The Rock, the biggest white diamond ever auctioned, has sold for 21.7m Swiss francs (€20.75m), far short of the record for such a jewel.
The 228.31-carat stone, larger than a golf ball, was sold in Geneva by Christie's auction house.
There had been high hopes that The Rock would smash the world record for a white diamond, which stands at €32.2m, a sum fetched in Geneva in 2017 for a 163.41-carat gem.
But the bidding, which started at 14m Swiss francs, ground to a halt after two minutes at 18.6m, with the price rising to 21.7m once the buyer's premium was added on.
The pre-sale estimate had been 19-30m Swiss francs.
The Rock, a perfectly symmetrical pear-shaped diamond, was sold by an unnamed owner from North America. It was bought by a private collector bidding by telephone.
Rahul Kadakia, Christie's international head of jewellery, brought down the hammer to applause in the sale room in the plush Hotel des Bergues.
Diamonds are graded in colour from D to Z and Mr Kadakia told AFP that despite falling short of the overall record, The Rock had set a new world record price per carat for a G-colour diamond.
"When you look at the price per carat -- 100,000 per carat -- this is the level of a D colour diamond, and we achieved that for a G colour diamond. So in fact, we're very pleased as are the sellers, as is the buyer."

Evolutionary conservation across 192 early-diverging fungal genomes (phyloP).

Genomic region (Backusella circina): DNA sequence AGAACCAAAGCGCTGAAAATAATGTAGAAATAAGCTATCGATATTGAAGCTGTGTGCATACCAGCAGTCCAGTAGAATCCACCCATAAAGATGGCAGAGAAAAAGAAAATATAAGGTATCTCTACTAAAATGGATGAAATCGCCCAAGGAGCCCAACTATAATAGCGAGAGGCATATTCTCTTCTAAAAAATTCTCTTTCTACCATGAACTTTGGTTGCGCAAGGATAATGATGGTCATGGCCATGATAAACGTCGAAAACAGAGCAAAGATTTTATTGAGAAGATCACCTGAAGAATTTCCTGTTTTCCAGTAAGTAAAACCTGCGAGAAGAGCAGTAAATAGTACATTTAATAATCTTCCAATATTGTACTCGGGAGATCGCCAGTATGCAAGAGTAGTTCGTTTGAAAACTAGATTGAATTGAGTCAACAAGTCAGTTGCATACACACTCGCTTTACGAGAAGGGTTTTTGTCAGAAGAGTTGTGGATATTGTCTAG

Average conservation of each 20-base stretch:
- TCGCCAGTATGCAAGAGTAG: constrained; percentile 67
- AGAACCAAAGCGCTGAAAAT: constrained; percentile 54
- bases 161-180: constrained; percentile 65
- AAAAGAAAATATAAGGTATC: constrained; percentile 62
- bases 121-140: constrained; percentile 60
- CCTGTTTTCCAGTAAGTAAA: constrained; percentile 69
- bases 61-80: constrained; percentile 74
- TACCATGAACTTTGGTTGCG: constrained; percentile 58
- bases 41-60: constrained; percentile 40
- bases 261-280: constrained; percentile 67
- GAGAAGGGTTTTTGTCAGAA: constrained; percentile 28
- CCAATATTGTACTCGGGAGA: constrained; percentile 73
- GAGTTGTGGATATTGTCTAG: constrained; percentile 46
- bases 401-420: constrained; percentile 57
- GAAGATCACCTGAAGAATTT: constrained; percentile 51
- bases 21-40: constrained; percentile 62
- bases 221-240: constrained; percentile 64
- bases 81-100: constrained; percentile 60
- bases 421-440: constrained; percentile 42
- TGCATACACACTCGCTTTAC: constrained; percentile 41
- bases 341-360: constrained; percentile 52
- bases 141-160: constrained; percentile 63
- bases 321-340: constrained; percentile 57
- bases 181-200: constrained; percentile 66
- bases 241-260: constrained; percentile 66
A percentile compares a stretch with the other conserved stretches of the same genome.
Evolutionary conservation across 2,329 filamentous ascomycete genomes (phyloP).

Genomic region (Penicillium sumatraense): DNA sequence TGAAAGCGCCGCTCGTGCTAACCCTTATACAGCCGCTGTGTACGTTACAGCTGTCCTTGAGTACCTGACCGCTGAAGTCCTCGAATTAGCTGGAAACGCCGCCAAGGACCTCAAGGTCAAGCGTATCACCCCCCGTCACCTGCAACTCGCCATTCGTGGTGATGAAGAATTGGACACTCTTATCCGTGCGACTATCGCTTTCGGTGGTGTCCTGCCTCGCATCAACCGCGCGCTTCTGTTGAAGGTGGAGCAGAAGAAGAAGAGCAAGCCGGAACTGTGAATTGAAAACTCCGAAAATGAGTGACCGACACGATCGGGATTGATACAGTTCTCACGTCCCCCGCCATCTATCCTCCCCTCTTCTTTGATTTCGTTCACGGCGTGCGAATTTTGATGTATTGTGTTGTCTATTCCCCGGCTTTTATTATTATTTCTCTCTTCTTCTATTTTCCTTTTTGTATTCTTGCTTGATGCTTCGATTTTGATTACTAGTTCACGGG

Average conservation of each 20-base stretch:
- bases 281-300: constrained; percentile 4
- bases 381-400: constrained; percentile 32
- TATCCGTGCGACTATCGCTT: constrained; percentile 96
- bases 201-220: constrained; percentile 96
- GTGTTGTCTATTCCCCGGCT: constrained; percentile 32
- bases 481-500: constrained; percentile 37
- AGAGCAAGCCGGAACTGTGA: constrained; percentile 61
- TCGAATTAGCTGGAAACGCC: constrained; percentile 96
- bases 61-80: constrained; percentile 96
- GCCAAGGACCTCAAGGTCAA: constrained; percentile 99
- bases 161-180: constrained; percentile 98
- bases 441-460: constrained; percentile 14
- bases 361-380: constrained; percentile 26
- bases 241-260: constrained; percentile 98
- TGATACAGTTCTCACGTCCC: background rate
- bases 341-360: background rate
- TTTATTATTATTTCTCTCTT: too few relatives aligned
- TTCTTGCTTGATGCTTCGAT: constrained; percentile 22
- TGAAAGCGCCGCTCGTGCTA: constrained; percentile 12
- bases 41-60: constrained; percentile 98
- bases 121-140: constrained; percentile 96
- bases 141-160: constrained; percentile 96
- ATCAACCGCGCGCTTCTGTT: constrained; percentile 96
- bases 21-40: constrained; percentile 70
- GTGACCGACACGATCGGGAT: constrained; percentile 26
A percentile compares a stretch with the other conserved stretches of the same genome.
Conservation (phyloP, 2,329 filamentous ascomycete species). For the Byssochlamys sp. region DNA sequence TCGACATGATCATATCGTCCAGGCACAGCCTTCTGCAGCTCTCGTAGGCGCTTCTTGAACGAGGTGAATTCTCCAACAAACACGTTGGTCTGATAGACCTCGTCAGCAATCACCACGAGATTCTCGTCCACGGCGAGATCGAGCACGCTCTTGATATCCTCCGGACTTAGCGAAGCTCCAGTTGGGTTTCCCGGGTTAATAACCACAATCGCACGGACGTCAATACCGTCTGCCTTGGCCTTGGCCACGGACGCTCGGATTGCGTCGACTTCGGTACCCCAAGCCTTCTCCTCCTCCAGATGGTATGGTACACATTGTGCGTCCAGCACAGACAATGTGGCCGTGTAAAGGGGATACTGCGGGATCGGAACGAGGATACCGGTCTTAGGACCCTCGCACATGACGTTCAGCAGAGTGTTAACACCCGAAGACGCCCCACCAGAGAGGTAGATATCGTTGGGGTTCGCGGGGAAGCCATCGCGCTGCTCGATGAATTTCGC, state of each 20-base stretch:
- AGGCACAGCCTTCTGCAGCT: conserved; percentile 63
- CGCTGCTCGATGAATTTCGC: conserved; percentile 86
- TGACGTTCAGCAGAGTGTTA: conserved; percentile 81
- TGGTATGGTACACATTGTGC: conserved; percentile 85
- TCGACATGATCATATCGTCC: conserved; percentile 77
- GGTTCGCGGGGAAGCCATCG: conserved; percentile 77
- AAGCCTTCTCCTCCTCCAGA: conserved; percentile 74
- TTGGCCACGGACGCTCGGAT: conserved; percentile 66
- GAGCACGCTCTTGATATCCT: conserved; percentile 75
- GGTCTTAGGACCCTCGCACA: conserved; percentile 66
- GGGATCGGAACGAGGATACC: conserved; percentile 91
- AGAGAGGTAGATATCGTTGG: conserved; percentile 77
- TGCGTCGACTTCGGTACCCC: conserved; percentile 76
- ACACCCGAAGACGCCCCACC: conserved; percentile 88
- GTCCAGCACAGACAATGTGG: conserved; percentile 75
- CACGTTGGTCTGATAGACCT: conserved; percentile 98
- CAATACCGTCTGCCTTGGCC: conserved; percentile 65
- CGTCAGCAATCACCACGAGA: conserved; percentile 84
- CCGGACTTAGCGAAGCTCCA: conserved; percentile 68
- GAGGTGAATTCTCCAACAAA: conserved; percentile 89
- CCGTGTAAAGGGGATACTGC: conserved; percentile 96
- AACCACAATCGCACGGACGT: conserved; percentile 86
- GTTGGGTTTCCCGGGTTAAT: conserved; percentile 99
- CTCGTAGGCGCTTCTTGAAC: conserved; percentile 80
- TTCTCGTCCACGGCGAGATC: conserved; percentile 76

Max Fawcett, head of the jewels department at Christie's auction house in Geneva, said there were only a handful of diamonds of similar size and quality to The Rock.
The large diamond was extracted from a mine in South Africa in the early 2000s and has been shown in Dubai, Taipei and New York ahead of the sale in Geneva.
Red Cross gem
The Rock was up for grabs alongside a historic intense yellow diamond associated for more than a century with the Red Cross.
A seven-figure chunk of the proceeds will be donated to the International Committee of the Red Cross, headquartered in Geneva, at a time when war is once again stalking the European continent.
The Red Cross Diamond, a cushion-shaped, 205.07-carat canary yellow jewel, sold for 14.2m Swiss francs including the buyer's premium, well above its price estimate of seven to 10m francs.
Multiple bidders fought fiercely over the gem for ten minutes, ending in a duel in increments of 50,000 francs before one private collector won through.
The original rough stone was found in 1901 in a De Beers company mine in South Africa and is said to have weighed around 375 carats.
As well as ranking among the largest diamonds in the world, a striking feature is its pavilion, which naturally bears the shape of a Maltese cross.
The stone was first put up for sale on 10 April 1918 at Christie's in London. It was offered by the Diamond Syndicate in aid of the British Red Cross Society and the Order of St John.
The Red Cross Diamond fetched £10,000 -- approximately £600,000 ($740,000) in today's money. It was bought by the London jewellers SJ Phillips.
It was sold again by Christie's in Geneva in 1973, fetching 1.8m Swiss francs, before being offered by the auction house for a third time.
"A 104-year history of the diamond with Christie's; we're very pleased that we were able to locate it, and we're very pleased that we were able to secure it in another private collection," said Mr Kadakia.
Also sold was a tiara that belonged to Princess Irma of Fuerstenberg (1867-1948), a member of one of the most pre-eminent aristocratic families in the Habsburg Empire.
It was estimated at 400,000 to 600,000 Swiss francs. However, it sold for way more: 2.4m francs, having caught the eye in a prominent spot at the pre-sale exhibition.